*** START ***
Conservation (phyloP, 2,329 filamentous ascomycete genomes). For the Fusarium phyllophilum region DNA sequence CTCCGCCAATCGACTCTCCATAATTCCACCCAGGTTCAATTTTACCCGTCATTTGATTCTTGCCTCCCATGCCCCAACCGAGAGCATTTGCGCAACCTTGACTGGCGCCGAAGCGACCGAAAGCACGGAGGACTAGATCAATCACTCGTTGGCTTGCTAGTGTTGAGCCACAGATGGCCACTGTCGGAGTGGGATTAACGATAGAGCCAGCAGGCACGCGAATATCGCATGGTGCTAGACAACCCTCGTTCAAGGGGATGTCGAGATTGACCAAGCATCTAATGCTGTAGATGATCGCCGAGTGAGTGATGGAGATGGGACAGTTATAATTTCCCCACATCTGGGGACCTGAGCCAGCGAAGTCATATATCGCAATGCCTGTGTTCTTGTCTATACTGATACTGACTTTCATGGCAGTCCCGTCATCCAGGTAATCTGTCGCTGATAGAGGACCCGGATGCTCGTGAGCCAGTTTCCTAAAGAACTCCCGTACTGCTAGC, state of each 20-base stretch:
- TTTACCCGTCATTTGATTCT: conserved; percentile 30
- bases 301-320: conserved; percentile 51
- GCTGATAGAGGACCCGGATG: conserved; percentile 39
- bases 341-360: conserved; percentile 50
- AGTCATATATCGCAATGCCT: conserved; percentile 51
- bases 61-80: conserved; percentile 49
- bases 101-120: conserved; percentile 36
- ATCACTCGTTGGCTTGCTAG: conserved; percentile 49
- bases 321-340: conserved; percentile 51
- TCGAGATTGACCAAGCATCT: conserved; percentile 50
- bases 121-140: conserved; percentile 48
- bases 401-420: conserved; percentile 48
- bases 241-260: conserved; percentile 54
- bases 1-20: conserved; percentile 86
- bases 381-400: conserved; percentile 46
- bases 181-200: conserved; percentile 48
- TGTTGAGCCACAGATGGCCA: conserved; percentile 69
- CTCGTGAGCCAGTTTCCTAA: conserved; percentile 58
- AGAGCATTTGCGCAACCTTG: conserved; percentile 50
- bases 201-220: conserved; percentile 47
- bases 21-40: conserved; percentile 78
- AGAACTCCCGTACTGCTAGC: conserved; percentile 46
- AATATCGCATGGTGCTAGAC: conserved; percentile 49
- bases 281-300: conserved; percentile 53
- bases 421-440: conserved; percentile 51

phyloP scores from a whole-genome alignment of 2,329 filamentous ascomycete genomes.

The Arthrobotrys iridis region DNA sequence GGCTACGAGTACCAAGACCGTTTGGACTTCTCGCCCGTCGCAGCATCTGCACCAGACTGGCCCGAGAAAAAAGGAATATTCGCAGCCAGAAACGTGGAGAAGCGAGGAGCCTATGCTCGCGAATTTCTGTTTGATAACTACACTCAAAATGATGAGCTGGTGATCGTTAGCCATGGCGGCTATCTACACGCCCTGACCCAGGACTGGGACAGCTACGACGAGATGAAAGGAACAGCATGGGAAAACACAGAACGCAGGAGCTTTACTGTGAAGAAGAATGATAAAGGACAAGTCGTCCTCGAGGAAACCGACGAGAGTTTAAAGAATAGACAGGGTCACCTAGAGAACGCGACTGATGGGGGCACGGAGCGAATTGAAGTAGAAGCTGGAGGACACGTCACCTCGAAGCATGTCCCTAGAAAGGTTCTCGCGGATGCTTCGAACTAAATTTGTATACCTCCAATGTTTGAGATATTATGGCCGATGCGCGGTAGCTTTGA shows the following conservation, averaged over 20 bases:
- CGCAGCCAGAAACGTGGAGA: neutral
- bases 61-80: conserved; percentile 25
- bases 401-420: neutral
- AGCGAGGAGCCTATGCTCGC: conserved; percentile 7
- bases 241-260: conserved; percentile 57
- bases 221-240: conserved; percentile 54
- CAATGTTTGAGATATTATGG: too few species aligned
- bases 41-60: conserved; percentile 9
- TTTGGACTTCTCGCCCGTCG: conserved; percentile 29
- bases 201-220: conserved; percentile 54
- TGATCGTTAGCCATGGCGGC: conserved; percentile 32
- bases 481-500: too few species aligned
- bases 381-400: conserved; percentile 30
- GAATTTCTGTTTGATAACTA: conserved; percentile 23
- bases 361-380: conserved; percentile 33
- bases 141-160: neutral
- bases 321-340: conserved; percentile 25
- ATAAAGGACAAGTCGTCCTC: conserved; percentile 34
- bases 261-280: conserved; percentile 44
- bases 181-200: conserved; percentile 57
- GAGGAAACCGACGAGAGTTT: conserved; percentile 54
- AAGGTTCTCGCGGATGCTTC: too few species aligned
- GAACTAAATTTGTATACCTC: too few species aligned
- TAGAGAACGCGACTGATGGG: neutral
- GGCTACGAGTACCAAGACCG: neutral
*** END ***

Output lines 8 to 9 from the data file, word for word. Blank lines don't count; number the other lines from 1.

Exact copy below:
- bases 101-120: conserved; percentile 36
- ATCACTCGTTGGCTTGCTAG: conserved; percentile 49